Ian Brady, formerly of Centrepoint, and now of DePaul International, was personally involved with the RSU and joined our meeting to reflect on his experience which led to a two thirds reduction in the numbers of people sleeping rough in England a year ahead of the target date.

Ian was clear that success is only possible if a number of measures are put in place. Firstly, the commitment to end rough sleeping must be led from the top of government. This enables departments such as health, environment and welfare (as well as housing) to provide cross-directorate commitment with money assigned specifically for rough sleeping.

He also told us that robust intelligence about the people living on the streets at different times of the day must be gathered. For example; people out on the streets during the daytime may have different reasons for being there than those sleeping out overnight. At the time of the RSU, street counts were established in 31 cities across England to show how the initiatives brought in were reducing the number of people sleeping rough. Ian also believes that for a long-term system change or prevention approach to be adopted then you first have to be able to show how interventions lead to successful outcomes for people.

Other elements of the RSU included the appointment of a Homelessness Tsar to oversee the work and bring government and voluntary sector together, ensuring local authorities were at the heart of decision making and giving autonomy to frontline service providers to find individualised solutions for each person, particularly those who were most vulnerable or entrenched as rough sleepers.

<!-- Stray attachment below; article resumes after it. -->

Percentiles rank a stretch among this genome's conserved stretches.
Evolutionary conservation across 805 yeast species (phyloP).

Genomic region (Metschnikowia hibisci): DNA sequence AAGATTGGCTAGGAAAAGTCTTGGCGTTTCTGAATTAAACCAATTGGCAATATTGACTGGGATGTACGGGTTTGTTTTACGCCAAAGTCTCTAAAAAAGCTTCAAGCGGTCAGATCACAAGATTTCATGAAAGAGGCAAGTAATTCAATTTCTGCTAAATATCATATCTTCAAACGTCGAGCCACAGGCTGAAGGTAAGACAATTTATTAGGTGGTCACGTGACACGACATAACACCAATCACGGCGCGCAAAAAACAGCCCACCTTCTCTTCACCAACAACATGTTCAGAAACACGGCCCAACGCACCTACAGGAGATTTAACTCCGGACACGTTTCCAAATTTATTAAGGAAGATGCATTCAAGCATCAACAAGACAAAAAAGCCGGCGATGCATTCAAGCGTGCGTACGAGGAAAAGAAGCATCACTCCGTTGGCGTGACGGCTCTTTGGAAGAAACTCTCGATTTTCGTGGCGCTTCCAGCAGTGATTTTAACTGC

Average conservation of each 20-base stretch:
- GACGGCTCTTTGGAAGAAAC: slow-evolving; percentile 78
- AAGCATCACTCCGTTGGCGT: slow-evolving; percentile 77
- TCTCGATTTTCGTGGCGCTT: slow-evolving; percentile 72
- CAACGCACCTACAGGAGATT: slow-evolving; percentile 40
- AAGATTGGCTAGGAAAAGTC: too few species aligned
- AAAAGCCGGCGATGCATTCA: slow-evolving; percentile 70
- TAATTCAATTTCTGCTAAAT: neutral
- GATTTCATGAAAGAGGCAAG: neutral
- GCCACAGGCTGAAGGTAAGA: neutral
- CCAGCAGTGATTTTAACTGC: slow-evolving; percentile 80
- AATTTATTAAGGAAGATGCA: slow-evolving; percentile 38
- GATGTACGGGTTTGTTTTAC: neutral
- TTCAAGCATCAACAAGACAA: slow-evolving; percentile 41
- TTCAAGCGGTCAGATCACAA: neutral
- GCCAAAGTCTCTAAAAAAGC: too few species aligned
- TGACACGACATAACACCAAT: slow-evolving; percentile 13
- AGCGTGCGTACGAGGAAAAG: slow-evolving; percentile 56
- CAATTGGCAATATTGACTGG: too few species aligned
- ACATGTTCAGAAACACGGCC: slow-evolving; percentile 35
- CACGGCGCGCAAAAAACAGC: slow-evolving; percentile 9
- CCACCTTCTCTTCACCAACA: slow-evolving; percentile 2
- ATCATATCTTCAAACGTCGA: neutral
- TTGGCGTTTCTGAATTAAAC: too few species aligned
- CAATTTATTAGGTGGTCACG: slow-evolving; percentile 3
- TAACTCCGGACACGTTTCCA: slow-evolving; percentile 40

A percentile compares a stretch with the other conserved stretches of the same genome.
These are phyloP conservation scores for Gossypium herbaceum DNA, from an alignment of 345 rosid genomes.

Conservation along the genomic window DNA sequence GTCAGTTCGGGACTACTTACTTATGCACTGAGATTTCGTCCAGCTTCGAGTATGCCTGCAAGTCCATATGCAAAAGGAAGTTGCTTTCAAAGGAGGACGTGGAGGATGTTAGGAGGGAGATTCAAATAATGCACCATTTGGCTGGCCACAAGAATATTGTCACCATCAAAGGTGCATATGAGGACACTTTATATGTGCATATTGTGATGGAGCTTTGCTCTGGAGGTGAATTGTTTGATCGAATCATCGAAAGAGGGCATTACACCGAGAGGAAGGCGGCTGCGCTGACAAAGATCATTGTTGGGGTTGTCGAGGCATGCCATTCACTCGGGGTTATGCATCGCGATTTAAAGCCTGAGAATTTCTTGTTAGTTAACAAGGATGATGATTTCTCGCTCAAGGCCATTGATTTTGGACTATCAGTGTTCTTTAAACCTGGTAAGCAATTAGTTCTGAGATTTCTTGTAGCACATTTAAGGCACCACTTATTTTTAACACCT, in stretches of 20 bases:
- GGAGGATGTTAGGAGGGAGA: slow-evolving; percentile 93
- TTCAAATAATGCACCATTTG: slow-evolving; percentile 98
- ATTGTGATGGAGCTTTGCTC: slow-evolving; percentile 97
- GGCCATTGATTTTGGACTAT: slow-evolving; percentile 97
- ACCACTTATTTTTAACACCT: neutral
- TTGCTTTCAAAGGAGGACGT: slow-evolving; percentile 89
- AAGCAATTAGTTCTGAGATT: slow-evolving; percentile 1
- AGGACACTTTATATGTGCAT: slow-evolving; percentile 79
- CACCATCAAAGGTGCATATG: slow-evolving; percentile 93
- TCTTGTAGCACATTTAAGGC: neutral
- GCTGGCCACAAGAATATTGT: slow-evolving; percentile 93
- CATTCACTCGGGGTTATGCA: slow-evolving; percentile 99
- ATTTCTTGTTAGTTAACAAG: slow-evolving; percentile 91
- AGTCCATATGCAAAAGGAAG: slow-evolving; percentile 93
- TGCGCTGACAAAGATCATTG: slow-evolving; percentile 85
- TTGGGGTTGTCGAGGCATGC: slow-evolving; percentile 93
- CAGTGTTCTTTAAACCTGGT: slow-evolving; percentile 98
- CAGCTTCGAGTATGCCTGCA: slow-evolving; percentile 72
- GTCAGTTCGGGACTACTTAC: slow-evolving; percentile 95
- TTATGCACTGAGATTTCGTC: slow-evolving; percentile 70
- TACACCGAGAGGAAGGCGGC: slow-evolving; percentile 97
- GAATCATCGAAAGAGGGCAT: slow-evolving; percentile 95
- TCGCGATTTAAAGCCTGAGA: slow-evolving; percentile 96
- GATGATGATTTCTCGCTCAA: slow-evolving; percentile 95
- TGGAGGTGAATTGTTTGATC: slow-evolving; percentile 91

The reduction in numbers of rough sleeping was sustained for almost ten years with an increased investment in homelessness and the establishment of a directorate at government level to keep the momentum going. Without getting into the detail of why this success was not maintained even longer term, what it does show is it is possible to bring about a dramatic reduction in rough sleeping in a relatively short space of time if there is a focused and sustained approach.

I believe we have that momentum now. We have the commitment from the Scottish Government (including their £50 million Ending Homelessness Together fund), the dedication of the members of the Action Group as well as the support of the wider community working in homelessness, who we continue to speak with throughout this process. Crucially we also have the work being undertaken to listen to people with lived experience of homelessness and how their journey could have been made better.

There is a vast amount of information on what the barriers are to ending rough sleeping but there’s also a knowledge bank on what can and does work elsewhere. We will draw from all of this as we start our investigations into this complex topic going forward. We’ll start by dividing rough sleeping into smaller but still weighty areas – prevention, housing supply and access, frontline work with rough sleepers, learning and measurement, assessing the legal framework and engagement beyond the homelessness sector. Each area will be led by a different member of the Action Group and they will report back on initial progress before Christmas where we also hope to get a report on how the work agreed for this winter is helping more homeless people, and to start our 3rd piece of work on how we can transform the use of temporary accommodation.

  • Jon Sparkes is chief executive at national homelessness charity Crisis and chairs the Homelessness and Rough Sleeping Action Group